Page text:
Republican Comeback Strategy: Hug a Latino

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¿Qué hay de nuevo, GOP? 

Evidently “elections have consequences” because a brief two months ago the Republican Party nailed up one of the most hardline immigration planks in GOP history to its 2012 Platform.  That policy, drafted by America’s #1 Nativist, Kansas Secretary of State Kris Kobach, called for such controversial policies as the completion of a border fence, the end of in-state tuition for illegal immigrants and an end to sanctuary cities. You might remember Kris Kobach as the person who prepared the original legislation that became the inspiration for Arizona’s SB1070, as well as hardline immigration laws in Alabama, Georgia, and other states.

The platform also pledged support for national E-Verify, an Internet database to be run by the federal government that makes it harder for undocumented workers to get jobs. (Big Gubmint isn’t all bad, I guess)

Simultaneously, the Romney campaign was soft-pedaling anti-immigrant campaign rhetoric and, indeed, aired some Spanish-language campaign ads in Florida, included some campaign stops with high-profile Hispanics, flirted with the idea of Marco Rubio for their Veep, spray-tanned their candidate, and even trotted out a Spanish-speaking Romney son to appeal to swing state Latinos.

Nevertheless, the base must have its way and the Republican Platform Committee was easily swayed by Kobach’s pitch:

We recognize that if you really want to create a job tomorrow, you can remove an illegal alien today.  That is the way to open up jobs very quickly for U.S. citizen workers and lawfully admitted alien workers.

and they voted overwhelmingly in favor of Kobach’s immigration plank, effectively wiping out the inroads that had been forged by George W. Bush into the Latino electorate which enabled him to score an enviable 40% of the Latino vote.

The GOP, faced with an embarrassing defeat, is now showing every sign of being as short-sighted and ham-handed as ever in addressing its systemic problems.  It’s not surprising that Republicans are floundering after this defeat which puts to rest the notion that the 2010 mid-term elections presaged some sort of Republican renaissance, rather than a peculiar political blip—an all-in last gasp of “angry, white” American misanthropes orchestrated by Old Guard die-hards like Dick Armey and Karl Rove.

The same old Republican fatal flaws are glaringly evident.  The party is looking for a quick fix that will allow them to win elections without going through the pain of a serious ideological self-examination, or the shocking revelations of listening to people and taking them seriously.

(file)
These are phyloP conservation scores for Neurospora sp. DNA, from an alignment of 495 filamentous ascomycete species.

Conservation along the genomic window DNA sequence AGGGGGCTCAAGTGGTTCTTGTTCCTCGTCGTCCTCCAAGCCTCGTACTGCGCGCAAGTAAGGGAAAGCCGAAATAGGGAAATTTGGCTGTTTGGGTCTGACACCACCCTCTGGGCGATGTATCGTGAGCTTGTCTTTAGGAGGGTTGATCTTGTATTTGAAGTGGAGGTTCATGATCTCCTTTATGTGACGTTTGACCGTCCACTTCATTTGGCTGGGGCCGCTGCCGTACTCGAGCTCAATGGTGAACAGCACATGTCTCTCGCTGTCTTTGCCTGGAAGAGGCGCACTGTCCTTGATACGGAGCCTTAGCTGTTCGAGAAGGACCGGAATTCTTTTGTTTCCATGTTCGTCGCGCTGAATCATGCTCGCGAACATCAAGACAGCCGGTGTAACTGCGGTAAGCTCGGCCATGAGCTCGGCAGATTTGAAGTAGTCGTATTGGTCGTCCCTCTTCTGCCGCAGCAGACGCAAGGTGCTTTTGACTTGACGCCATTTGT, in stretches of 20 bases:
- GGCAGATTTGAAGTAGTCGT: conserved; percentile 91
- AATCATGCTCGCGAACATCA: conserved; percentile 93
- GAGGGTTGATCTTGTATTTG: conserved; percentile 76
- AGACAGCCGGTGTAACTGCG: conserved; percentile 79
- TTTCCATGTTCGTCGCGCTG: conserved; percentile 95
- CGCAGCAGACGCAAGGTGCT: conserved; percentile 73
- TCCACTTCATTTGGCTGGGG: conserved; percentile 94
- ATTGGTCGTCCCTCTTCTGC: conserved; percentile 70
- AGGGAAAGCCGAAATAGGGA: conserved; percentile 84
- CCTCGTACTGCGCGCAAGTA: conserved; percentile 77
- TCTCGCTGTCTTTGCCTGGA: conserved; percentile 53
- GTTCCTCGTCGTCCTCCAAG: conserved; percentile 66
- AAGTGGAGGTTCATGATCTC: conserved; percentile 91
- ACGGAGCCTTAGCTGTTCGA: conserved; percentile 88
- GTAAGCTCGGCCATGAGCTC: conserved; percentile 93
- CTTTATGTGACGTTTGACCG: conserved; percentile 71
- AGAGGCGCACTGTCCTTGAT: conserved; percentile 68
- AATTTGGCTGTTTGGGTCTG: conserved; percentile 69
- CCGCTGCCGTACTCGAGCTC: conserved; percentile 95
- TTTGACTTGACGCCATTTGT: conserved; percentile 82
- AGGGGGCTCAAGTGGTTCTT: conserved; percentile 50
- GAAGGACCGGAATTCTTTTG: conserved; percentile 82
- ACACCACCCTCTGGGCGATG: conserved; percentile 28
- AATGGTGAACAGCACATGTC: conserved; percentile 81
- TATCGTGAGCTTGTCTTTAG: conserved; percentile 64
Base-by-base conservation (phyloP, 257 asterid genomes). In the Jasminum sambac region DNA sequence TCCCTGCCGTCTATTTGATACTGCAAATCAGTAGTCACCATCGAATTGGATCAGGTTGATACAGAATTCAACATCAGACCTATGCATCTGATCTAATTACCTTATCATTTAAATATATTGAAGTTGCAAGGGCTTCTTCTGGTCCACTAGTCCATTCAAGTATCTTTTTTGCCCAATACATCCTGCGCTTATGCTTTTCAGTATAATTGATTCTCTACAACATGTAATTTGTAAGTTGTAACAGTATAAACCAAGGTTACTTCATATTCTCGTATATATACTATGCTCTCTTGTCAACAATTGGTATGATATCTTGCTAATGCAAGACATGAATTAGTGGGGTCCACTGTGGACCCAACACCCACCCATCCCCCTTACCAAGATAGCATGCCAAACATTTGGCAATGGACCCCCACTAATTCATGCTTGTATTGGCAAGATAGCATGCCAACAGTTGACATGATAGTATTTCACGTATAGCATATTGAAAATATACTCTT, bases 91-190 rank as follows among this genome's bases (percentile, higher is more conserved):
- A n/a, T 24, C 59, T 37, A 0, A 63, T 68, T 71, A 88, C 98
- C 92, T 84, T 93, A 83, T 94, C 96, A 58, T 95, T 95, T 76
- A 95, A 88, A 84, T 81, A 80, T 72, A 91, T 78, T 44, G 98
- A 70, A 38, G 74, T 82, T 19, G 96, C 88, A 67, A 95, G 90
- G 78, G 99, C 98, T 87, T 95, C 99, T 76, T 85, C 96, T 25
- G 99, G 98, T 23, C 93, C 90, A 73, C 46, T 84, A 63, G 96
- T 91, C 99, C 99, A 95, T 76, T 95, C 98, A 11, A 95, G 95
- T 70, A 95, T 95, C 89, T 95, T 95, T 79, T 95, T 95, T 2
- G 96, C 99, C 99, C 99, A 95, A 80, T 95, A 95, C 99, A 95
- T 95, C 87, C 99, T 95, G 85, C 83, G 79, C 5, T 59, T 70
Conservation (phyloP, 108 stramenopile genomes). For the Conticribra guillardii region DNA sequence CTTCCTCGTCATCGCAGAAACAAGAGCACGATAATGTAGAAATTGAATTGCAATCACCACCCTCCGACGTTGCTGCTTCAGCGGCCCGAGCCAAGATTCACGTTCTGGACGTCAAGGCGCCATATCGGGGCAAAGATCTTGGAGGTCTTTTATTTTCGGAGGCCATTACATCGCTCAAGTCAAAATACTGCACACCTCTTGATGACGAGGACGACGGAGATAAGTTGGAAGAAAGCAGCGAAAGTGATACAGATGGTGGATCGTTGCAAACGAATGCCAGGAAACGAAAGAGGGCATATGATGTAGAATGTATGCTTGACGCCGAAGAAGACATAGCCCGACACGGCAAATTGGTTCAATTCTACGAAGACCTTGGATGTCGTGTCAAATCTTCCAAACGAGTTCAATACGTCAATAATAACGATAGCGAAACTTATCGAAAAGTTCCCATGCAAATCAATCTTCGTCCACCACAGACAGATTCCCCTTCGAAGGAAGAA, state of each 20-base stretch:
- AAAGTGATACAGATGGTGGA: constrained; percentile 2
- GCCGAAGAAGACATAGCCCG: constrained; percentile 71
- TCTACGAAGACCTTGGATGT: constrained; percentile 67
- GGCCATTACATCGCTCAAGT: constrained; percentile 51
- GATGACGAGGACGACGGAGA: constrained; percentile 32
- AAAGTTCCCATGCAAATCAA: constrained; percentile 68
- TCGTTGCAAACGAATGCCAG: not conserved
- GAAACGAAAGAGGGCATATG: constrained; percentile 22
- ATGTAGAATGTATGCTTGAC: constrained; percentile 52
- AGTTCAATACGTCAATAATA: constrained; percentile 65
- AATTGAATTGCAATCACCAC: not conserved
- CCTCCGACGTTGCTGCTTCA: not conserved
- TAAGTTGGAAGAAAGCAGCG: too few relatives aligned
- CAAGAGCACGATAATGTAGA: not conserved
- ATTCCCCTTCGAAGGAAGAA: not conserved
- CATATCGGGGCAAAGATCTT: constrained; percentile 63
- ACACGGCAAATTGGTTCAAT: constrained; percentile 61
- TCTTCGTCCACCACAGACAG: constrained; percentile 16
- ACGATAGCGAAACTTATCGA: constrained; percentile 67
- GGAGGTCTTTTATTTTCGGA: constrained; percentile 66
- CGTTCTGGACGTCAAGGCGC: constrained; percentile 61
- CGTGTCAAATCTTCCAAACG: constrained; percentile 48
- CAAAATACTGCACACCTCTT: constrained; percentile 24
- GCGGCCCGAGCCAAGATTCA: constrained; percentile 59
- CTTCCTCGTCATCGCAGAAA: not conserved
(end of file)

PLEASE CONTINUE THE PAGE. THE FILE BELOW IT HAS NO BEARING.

If it wasn’t so very pathetic, it would almost be funny that Republicans, like Charles Krauthammer, seem to have, very quickly, come to the conclusion that Latinos are “Republican by nature” and that all the GOP has to do is package their pitch carefully to strike Hispanics’ internal chords of Republicanism.  Put that in your pipe, Bill O’Reilly . . .

All of a sudden, hispanic immigrants have gone from being opportunistic job suckers, uneducated, unskilled parasites, criminal predators, and drug and gun runners to the “salt of the Earth,” a perfect fit with the GOP’s God and family traditional values.  Or, as Peter Beinart of The Daily Beast put it, the GOP is beginning to see “Hispanics as Tea Partiers with visa problems.”

It will be a shock to these geniuses to learn that Cubans, Caribbean Hispanics, South and Central Americans, Spaniards and Mexicans are not all alike—until that dawns on them, they will waste a few election cycles herding cats, when they could have just paid attention to the world they live in:

According to the Pew Research Center, half of Hispanics now favor gay marriage compared with one third who oppose it. Hispanic Catholics are about as pro-gay marriage as white, non-Hispanic Catholics, and Hispanic evangelicals are less opposed than their white, non-Hispanic counterparts. And while some past polling has shown Hispanics to be more anti-abortion than other Americans, the distinction is diminishing as second- and third-generation Hispanics prove far more pro-choice than their immigrant parents and grandparents. In fact, according to ABC News, 2012 exit polls actually showed Hispanics to be more supportive of keeping abortion legal than other Americans.

If Hispanics aren’t all that culturally conservative, they’re not obsessed with immigration either. According to Pew, 60 percent of Hispanics rated the economy as their top issue (almost exactly the same as the public at large). After that came health care, the deficit, and foreign policy. A USA Today/Gallup poll this summer found that Hispanic registered voters prioritized health care, unemployment, economic growth, and the gap between rich and poor over immigration.

Here’s another fact about your “natural Republicans,” Mr. Krauthammer: